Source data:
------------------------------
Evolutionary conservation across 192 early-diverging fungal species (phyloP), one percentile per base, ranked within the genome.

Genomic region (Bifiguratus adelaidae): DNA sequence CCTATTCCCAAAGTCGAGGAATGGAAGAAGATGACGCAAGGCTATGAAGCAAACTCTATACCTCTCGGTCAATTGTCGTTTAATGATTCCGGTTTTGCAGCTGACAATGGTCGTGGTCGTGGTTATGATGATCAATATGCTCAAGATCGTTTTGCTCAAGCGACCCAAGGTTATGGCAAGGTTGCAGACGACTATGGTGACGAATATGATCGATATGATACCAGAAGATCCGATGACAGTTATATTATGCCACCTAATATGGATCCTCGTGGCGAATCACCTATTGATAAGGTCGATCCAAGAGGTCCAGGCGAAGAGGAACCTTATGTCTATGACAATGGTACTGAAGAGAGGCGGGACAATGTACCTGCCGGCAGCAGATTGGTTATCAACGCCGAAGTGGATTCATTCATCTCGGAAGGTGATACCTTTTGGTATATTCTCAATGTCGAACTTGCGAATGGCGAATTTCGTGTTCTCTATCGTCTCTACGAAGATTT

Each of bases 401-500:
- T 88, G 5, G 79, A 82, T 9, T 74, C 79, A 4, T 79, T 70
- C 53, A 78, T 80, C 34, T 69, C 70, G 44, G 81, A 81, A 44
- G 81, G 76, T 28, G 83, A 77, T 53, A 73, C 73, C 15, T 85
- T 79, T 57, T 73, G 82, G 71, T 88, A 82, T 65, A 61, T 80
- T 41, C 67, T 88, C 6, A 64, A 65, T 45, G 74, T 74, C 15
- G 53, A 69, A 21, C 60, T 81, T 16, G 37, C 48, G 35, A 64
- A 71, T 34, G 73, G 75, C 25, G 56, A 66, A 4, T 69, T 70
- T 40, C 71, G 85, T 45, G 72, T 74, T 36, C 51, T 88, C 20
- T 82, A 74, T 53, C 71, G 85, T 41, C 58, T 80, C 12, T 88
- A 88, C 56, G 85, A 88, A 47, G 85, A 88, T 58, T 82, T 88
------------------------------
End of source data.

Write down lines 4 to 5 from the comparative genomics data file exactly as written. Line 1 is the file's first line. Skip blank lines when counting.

- T 88, G 5, G 79, A 82, T 9, T 74, C 79, A 4, T 79, T 70
- C 53, A 78, T 80, C 34, T 69, C 70, G 44, G 81, A 81, A 44